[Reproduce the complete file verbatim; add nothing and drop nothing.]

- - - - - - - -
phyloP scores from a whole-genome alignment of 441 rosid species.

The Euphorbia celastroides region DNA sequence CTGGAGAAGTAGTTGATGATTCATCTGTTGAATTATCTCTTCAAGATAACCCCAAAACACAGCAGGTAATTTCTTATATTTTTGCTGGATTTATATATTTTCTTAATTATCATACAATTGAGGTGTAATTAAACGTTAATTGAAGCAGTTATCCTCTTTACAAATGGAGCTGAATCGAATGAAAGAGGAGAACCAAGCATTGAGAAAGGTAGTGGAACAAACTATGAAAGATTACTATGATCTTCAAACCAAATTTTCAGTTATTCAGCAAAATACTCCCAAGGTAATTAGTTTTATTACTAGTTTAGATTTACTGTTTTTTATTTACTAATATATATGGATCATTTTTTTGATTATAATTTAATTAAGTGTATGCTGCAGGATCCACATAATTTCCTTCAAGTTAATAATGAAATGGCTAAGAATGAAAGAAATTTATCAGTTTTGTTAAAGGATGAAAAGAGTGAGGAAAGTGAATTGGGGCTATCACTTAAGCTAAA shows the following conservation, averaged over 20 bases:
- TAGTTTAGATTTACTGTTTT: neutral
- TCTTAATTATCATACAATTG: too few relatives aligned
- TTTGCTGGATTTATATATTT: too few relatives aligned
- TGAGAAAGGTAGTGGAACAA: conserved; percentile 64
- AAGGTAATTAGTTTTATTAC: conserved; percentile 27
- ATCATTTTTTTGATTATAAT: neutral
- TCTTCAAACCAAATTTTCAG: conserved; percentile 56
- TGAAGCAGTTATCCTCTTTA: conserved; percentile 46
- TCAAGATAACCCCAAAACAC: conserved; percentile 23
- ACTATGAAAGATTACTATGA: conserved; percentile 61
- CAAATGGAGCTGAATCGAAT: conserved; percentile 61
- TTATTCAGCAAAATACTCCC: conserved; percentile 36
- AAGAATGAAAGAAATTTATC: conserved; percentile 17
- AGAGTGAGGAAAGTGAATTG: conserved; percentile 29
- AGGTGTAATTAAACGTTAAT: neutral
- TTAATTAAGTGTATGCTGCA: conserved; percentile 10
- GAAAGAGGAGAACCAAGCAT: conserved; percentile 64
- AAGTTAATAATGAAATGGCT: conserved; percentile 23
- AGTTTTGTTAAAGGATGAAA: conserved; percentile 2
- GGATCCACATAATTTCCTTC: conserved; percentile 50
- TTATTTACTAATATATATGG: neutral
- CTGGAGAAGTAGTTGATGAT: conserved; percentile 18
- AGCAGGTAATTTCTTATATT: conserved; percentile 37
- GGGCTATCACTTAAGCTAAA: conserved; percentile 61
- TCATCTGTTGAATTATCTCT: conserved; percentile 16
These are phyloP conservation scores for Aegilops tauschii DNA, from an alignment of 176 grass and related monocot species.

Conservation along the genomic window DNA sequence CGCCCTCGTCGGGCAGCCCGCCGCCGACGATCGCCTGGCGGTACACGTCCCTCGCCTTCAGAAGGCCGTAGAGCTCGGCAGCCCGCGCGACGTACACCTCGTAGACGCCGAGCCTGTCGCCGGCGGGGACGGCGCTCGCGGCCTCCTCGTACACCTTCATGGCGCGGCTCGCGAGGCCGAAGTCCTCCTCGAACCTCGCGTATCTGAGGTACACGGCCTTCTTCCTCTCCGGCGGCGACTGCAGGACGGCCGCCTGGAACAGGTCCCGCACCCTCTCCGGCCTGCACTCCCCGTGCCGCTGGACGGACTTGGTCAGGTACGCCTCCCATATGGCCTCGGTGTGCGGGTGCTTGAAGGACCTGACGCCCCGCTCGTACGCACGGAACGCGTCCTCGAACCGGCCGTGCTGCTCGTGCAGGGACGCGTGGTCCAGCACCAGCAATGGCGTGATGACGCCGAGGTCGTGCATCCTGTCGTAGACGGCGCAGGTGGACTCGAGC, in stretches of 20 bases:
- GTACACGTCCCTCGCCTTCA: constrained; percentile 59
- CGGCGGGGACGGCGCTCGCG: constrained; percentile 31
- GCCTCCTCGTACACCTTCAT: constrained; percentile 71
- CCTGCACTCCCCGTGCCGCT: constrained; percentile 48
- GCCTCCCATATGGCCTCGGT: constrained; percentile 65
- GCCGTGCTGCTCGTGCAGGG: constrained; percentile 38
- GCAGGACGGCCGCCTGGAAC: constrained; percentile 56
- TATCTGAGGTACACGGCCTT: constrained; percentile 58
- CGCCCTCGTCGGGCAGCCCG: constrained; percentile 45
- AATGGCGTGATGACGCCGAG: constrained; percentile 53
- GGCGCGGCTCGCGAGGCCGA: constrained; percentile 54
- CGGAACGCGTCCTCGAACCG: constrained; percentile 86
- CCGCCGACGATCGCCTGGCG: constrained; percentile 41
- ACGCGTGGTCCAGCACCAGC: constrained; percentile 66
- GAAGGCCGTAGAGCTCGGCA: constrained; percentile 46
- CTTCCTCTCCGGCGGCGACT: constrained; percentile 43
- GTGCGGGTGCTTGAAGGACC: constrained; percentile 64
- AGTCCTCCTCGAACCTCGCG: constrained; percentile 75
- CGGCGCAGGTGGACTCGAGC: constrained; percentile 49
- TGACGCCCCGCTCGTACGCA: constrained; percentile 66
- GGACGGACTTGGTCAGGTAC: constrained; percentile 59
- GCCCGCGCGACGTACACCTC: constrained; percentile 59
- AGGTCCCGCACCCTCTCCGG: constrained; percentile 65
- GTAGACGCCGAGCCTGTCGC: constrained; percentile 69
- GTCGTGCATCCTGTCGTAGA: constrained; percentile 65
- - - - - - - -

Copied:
phyloP scores from a whole-genome alignment of 441 rosid species.

The Euphorbia celastroides region DNA sequence CTGGAGAAGTAGTTGATGATTCATCTGTTGAATTATCTCTTCAAGATAACCCCAAAACACAGCAGGTAATTTCTTATATTTTTGCTGGATTTATATATTTTCTTAATTATCATACAATTGAGGTGTAATTAAACGTTAATTGAAGCAGTTATCCTCTTTACAAATGGAGCTGAATCGAATGAAAGAGGAGAACCAAGCATTGAGAAAGGTAGTGGAACAAACTATGAAAGATTACTATGATCTTCAAACCAAATTTTCAGTTATTCAGCAAAATACTCCCAAGGTAATTAGTTTTATTACTAGTTTAGATTTACTGTTTTTTATTTACTAATATATATGGATCATTTTTTTGATTATAATTTAATTAAGTGTATGCTGCAGGATCCACATAATTTCCTTCAAGTTAATAATGAAATGGCTAAGAATGAAAGAAATTTATCAGTTTTGTTAAAGGATGAAAAGAGTGAGGAAAGTGAATTGGGGCTATCACTTAAGCTAAA shows the following conservation, averaged over 20 bases:
- TAGTTTAGATTTACTGTTTT: neutral
- TCTTAATTATCATACAATTG: too few relatives aligned
- TTTGCTGGATTTATATATTT: too few relatives aligned
- TGAGAAAGGTAGTGGAACAA: conserved; percentile 64
- AAGGTAATTAGTTTTATTAC: conserved; percentile 27
- ATCATTTTTTTGATTATAAT: neutral
- TCTTCAAACCAAATTTTCAG: conserved; percentile 56
- TGAAGCAGTTATCCTCTTTA: conserved; percentile 46
- TCAAGATAACCCCAAAACAC: conserved; percentile 23
- ACTATGAAAGATTACTATGA: conserved; percentile 61
- CAAATGGAGCTGAATCGAAT: conserved; percentile 61
- TTATTCAGCAAAATACTCCC: conserved; percentile 36
- AAGAATGAAAGAAATTTATC: conserved; percentile 17
- AGAGTGAGGAAAGTGAATTG: conserved; percentile 29
- AGGTGTAATTAAACGTTAAT: neutral
- TTAATTAAGTGTATGCTGCA: conserved; percentile 10
- GAAAGAGGAGAACCAAGCAT: conserved; percentile 64
- AAGTTAATAATGAAATGGCT: conserved; percentile 23
- AGTTTTGTTAAAGGATGAAA: conserved; percentile 2
- GGATCCACATAATTTCCTTC: conserved; percentile 50
- TTATTTACTAATATATATGG: neutral
- CTGGAGAAGTAGTTGATGAT: conserved; percentile 18
- AGCAGGTAATTTCTTATATT: conserved; percentile 37
- GGGCTATCACTTAAGCTAAA: conserved; percentile 61
- TCATCTGTTGAATTATCTCT: conserved; percentile 16
These are phyloP conservation scores for Aegilops tauschii DNA, from an alignment of 176 grass and related monocot species.

Conservation along the genomic window DNA sequence CGCCCTCGTCGGGCAGCCCGCCGCCGACGATCGCCTGGCGGTACACGTCCCTCGCCTTCAGAAGGCCGTAGAGCTCGGCAGCCCGCGCGACGTACACCTCGTAGACGCCGAGCCTGTCGCCGGCGGGGACGGCGCTCGCGGCCTCCTCGTACACCTTCATGGCGCGGCTCGCGAGGCCGAAGTCCTCCTCGAACCTCGCGTATCTGAGGTACACGGCCTTCTTCCTCTCCGGCGGCGACTGCAGGACGGCCGCCTGGAACAGGTCCCGCACCCTCTCCGGCCTGCACTCCCCGTGCCGCTGGACGGACTTGGTCAGGTACGCCTCCCATATGGCCTCGGTGTGCGGGTGCTTGAAGGACCTGACGCCCCGCTCGTACGCACGGAACGCGTCCTCGAACCGGCCGTGCTGCTCGTGCAGGGACGCGTGGTCCAGCACCAGCAATGGCGTGATGACGCCGAGGTCGTGCATCCTGTCGTAGACGGCGCAGGTGGACTCGAGC, in stretches of 20 bases:
- GTACACGTCCCTCGCCTTCA: constrained; percentile 59
- CGGCGGGGACGGCGCTCGCG: constrained; percentile 31
- GCCTCCTCGTACACCTTCAT: constrained; percentile 71
- CCTGCACTCCCCGTGCCGCT: constrained; percentile 48
- GCCTCCCATATGGCCTCGGT: constrained; percentile 65
- GCCGTGCTGCTCGTGCAGGG: constrained; percentile 38
- GCAGGACGGCCGCCTGGAAC: constrained; percentile 56
- TATCTGAGGTACACGGCCTT: constrained; percentile 58
- CGCCCTCGTCGGGCAGCCCG: constrained; percentile 45
- AATGGCGTGATGACGCCGAG: constrained; percentile 53
- GGCGCGGCTCGCGAGGCCGA: constrained; percentile 54
- CGGAACGCGTCCTCGAACCG: constrained; percentile 86
- CCGCCGACGATCGCCTGGCG: constrained; percentile 41
- ACGCGTGGTCCAGCACCAGC: constrained; percentile 66
- GAAGGCCGTAGAGCTCGGCA: constrained; percentile 46
- CTTCCTCTCCGGCGGCGACT: constrained; percentile 43
- GTGCGGGTGCTTGAAGGACC: constrained; percentile 64
- AGTCCTCCTCGAACCTCGCG: constrained; percentile 75
- CGGCGCAGGTGGACTCGAGC: constrained; percentile 49
- TGACGCCCCGCTCGTACGCA: constrained; percentile 66
- GGACGGACTTGGTCAGGTAC: constrained; percentile 59
- GCCCGCGCGACGTACACCTC: constrained; percentile 59
- AGGTCCCGCACCCTCTCCGG: constrained; percentile 65
- GTAGACGCCGAGCCTGTCGC: constrained; percentile 69
- GTCGTGCATCCTGTCGTAGA: constrained; percentile 65